A great part of nutrition comes from the patient’s ability to eat, but due to much of the geriatric population’s missing dentition and lack of dental care, eating and proper nutrition become very difficult to do on a daily basis. We noticed this from our very first visit to the TODCO (Tenants and Owners Development Corporation) site in San Francisco during our first year.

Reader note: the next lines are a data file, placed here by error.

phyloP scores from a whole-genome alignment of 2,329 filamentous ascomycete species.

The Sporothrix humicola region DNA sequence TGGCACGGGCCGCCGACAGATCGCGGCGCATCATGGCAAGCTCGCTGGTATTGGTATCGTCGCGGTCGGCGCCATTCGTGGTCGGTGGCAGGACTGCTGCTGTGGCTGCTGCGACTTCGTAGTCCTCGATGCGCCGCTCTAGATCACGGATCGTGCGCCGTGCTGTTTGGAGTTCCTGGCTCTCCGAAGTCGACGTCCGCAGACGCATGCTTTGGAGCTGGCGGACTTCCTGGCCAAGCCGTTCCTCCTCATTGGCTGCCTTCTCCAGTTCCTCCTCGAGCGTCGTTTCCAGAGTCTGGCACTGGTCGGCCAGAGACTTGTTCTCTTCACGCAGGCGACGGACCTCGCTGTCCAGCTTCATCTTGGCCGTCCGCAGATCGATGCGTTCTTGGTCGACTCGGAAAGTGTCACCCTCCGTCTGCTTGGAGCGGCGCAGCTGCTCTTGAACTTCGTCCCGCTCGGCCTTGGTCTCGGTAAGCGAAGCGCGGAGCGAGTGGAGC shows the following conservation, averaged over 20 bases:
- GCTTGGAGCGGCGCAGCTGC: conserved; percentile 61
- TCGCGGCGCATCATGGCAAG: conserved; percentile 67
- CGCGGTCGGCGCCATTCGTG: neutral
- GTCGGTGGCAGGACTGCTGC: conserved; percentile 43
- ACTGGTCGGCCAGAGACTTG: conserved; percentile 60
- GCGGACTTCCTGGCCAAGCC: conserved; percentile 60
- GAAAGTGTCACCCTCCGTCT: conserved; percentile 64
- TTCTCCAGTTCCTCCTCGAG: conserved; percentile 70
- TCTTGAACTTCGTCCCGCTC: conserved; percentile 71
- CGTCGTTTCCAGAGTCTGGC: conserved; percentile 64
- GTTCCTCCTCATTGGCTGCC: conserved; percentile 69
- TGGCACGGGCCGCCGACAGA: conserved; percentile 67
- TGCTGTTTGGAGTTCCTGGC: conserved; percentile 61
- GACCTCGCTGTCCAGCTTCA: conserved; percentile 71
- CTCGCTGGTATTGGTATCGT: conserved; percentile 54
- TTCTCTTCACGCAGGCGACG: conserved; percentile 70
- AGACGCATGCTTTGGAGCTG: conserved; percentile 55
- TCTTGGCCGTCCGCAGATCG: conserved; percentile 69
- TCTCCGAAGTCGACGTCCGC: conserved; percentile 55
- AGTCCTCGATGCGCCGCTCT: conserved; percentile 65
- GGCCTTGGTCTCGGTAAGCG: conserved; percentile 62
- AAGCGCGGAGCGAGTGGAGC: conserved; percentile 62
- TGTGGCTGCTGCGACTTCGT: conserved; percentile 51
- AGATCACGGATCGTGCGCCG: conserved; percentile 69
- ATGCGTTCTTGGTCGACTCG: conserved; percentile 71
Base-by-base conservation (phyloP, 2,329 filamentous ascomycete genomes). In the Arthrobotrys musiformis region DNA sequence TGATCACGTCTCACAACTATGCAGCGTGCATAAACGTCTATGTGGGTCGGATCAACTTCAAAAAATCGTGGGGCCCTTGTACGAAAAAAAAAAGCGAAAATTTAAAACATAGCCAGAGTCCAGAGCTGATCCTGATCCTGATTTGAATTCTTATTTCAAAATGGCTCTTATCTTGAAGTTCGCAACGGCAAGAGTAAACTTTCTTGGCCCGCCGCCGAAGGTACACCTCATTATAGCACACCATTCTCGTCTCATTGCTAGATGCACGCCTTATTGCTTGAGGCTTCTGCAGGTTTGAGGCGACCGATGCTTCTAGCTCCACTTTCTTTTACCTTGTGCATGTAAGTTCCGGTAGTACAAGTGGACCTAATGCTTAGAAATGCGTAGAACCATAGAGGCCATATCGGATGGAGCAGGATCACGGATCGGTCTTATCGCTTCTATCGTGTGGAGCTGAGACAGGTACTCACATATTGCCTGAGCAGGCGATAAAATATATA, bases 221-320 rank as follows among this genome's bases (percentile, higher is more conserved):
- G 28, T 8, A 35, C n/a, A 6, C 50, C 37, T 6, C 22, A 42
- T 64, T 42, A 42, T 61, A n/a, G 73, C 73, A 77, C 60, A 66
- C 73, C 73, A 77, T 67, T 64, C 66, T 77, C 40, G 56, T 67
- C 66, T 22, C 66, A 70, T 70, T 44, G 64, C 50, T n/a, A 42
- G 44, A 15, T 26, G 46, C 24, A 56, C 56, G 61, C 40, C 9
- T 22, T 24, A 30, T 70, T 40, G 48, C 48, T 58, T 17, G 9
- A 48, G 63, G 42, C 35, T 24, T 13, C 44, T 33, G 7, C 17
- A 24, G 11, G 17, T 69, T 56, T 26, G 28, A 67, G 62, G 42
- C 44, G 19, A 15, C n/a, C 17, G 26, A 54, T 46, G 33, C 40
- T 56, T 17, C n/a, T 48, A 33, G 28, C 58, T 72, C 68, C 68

Gingival defects can be treated in multiple ways. The current gold standard is connective tissue graft (CTG) in order to treat Class I and II Miller defects (Chambrone, 2008). One of the newer procedures is the use of platelet-rich fibrin (PRF) therapy, which involves drawing the patient’s own blood and forming a membrane to heal gingival defects. This literature review looks at scholarly articles comparing the use of PRF to CTG in healing clinical attachment loss (CAL) over a period of 6 months and whether one is more effective than the other in gaining CAL.